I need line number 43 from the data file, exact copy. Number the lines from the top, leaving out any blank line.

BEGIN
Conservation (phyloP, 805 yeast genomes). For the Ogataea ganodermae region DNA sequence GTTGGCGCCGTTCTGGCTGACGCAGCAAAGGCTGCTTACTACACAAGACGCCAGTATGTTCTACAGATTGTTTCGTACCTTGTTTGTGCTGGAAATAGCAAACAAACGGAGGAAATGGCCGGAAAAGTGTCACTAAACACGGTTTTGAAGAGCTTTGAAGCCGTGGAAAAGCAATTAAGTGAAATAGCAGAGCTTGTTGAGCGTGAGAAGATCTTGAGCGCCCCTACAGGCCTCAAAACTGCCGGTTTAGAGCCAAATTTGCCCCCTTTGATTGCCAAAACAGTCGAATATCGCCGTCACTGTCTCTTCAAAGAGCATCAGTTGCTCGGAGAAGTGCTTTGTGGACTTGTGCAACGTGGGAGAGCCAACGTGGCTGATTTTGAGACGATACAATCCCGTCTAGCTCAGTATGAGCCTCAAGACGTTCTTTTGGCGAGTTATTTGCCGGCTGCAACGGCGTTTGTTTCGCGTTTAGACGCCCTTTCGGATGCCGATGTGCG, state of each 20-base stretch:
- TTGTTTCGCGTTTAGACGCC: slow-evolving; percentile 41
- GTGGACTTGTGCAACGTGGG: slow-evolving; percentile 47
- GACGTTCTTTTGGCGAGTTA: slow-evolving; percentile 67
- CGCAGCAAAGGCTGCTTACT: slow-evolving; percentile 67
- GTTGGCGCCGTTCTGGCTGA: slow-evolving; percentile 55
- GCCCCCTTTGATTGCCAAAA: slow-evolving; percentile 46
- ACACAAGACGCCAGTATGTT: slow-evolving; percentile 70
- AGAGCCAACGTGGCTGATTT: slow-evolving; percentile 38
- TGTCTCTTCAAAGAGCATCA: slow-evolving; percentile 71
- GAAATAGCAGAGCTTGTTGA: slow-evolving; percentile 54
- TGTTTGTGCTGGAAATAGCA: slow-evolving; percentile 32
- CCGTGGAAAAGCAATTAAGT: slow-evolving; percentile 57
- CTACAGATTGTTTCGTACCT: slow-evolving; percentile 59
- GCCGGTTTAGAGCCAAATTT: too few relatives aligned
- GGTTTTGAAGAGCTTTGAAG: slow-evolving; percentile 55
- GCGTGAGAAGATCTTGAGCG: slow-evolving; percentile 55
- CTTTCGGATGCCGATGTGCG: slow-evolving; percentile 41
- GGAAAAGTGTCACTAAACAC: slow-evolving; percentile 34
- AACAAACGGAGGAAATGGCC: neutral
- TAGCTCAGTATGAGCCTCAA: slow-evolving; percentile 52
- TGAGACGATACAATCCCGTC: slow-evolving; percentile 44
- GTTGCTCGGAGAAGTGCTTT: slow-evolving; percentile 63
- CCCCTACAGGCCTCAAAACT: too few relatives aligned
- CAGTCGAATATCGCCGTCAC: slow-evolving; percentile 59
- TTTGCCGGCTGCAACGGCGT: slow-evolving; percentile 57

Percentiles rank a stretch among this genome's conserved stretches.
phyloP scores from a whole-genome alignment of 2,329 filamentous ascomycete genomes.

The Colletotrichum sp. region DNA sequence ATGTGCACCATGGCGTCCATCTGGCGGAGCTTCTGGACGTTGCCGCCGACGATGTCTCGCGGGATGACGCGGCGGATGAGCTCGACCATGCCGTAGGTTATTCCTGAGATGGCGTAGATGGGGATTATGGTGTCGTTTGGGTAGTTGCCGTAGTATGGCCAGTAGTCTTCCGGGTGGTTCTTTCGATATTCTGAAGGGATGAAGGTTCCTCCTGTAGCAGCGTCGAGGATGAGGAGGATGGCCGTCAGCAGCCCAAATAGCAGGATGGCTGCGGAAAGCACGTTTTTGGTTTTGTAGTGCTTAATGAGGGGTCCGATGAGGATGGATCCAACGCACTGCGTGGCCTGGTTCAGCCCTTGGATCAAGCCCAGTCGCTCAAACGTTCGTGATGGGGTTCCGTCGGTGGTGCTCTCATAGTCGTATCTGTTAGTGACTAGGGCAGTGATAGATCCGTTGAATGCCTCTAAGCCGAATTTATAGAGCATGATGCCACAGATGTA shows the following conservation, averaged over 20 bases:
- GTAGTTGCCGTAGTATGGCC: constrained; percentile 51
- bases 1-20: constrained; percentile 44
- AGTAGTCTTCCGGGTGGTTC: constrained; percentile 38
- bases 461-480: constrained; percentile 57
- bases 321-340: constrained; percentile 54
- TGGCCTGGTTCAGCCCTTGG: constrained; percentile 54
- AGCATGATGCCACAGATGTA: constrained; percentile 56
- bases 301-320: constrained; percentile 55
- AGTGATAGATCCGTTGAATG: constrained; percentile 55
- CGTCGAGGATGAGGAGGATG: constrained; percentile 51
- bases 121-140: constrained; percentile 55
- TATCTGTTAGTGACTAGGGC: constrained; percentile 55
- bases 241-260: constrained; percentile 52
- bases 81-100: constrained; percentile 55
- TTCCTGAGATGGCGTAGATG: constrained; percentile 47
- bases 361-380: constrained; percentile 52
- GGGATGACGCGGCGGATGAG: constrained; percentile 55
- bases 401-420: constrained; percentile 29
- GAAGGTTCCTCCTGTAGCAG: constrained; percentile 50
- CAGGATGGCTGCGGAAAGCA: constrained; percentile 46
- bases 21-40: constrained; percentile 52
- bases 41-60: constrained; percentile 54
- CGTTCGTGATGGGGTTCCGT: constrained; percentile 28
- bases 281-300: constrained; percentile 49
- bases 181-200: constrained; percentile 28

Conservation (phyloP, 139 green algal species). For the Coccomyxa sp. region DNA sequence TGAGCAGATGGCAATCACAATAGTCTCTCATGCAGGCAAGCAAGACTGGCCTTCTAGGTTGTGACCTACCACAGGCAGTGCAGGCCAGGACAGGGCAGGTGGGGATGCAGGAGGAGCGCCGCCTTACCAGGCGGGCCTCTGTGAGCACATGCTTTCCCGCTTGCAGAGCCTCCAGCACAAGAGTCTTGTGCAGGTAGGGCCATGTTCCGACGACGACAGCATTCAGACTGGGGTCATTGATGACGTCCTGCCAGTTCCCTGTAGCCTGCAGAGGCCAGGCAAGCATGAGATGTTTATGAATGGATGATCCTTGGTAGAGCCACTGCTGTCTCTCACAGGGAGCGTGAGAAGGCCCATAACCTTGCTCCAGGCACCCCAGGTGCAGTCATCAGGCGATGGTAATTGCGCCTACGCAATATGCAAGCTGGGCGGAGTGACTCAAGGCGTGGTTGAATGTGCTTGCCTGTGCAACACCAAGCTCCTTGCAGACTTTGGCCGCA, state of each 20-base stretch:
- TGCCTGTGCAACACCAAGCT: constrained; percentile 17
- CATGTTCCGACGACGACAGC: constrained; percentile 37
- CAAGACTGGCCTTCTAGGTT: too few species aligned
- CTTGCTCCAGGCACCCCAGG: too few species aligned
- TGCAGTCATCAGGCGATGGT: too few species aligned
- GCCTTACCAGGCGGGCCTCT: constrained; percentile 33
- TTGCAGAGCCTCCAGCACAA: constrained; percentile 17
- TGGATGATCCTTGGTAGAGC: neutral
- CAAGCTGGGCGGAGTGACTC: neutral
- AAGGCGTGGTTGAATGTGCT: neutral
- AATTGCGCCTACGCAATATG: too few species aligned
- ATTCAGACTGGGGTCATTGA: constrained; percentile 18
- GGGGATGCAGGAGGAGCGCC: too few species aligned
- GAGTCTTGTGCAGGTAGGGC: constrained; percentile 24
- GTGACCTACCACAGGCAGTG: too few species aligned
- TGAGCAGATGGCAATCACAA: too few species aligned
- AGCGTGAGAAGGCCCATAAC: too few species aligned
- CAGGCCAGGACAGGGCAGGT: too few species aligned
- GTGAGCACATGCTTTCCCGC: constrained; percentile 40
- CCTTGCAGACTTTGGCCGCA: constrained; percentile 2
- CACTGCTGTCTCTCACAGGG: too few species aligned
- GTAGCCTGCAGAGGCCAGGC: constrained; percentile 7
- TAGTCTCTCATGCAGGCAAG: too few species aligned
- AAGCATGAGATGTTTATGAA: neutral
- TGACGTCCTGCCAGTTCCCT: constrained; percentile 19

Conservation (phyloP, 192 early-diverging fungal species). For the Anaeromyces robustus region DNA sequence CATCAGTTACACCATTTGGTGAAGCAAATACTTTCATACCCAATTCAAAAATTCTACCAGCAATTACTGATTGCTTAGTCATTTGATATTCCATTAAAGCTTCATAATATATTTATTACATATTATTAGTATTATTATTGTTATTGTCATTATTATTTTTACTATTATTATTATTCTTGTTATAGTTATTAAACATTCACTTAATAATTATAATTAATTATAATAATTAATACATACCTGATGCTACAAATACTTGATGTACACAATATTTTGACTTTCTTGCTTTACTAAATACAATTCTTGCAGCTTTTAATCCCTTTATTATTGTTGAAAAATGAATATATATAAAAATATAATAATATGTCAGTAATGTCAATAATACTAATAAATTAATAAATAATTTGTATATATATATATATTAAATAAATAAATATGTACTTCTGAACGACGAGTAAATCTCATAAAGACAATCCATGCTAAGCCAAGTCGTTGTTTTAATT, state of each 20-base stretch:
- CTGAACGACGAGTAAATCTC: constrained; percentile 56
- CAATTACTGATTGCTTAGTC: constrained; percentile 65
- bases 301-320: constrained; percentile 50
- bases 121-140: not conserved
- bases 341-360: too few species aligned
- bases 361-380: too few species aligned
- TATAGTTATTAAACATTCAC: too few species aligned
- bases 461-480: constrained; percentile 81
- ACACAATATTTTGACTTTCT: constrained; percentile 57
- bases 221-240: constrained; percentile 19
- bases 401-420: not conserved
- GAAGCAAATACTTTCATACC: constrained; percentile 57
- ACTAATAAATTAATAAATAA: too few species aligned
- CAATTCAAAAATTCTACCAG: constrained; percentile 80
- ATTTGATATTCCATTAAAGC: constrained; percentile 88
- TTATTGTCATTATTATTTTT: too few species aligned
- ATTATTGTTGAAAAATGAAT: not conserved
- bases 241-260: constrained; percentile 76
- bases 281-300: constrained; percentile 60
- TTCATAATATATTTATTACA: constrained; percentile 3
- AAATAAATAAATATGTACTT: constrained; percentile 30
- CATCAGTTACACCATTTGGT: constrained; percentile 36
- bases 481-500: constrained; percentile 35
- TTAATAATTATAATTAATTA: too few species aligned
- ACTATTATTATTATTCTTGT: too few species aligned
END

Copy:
- bases 81-100: constrained; percentile 55